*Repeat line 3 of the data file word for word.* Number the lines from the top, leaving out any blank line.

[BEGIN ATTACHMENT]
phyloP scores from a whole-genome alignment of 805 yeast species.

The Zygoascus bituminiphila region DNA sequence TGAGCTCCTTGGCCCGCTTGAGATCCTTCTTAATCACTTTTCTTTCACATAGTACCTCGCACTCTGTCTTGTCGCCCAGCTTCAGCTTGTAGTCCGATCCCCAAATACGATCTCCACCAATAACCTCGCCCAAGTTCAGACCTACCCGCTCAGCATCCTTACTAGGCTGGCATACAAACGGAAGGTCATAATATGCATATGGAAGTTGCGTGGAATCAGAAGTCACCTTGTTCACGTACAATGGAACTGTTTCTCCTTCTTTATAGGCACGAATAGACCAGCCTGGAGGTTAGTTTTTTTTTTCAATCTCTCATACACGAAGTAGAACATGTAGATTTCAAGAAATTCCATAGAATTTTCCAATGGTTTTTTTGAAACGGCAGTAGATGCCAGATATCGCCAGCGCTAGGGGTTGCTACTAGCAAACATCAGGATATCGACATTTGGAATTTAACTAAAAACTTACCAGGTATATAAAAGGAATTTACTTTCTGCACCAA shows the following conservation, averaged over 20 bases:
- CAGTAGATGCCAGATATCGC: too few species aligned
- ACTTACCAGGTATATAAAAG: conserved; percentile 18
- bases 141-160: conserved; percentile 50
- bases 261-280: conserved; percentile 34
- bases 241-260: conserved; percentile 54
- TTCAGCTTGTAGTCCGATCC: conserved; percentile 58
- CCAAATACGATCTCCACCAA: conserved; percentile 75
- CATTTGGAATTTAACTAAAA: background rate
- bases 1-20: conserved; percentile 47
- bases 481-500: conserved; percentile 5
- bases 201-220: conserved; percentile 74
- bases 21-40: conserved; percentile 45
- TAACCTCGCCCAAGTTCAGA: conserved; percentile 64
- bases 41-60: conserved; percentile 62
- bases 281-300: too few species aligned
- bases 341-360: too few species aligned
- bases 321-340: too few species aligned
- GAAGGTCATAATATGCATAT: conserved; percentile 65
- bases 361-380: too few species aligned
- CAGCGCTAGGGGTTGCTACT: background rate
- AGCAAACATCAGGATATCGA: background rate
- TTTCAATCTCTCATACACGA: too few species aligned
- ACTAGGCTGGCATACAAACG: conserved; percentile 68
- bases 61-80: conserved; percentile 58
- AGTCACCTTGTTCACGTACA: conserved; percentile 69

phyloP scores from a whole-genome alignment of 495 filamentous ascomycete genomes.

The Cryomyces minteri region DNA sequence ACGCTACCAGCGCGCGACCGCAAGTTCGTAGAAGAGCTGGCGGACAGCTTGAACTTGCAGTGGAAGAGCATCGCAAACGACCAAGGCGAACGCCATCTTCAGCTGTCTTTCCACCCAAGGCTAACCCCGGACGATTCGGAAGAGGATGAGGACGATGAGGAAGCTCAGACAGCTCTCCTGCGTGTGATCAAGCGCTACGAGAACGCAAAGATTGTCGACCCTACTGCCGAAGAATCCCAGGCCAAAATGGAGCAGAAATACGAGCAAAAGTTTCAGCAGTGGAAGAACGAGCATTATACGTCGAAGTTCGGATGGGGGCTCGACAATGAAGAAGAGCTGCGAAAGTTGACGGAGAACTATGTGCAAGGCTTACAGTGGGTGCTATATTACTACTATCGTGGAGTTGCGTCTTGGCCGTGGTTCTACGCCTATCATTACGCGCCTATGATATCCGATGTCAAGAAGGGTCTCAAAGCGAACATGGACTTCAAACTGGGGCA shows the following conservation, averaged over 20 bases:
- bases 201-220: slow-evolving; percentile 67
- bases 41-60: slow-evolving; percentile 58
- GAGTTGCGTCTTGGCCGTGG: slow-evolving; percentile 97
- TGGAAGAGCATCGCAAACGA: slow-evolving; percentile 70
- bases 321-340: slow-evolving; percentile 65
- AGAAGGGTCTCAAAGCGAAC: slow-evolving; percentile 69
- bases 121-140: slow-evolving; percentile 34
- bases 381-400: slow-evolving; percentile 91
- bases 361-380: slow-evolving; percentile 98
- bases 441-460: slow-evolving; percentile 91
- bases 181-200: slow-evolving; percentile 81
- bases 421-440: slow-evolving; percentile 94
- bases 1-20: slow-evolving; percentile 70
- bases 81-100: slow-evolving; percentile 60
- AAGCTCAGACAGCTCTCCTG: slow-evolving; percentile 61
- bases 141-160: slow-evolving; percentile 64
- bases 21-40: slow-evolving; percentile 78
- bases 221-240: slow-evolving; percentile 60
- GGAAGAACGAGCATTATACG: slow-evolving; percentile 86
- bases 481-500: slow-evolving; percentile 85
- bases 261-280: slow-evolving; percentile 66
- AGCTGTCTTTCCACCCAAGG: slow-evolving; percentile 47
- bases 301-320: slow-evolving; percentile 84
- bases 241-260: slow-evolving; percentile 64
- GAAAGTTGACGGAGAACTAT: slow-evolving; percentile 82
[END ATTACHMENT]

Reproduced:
- CAGTAGATGCCAGATATCGC: too few species aligned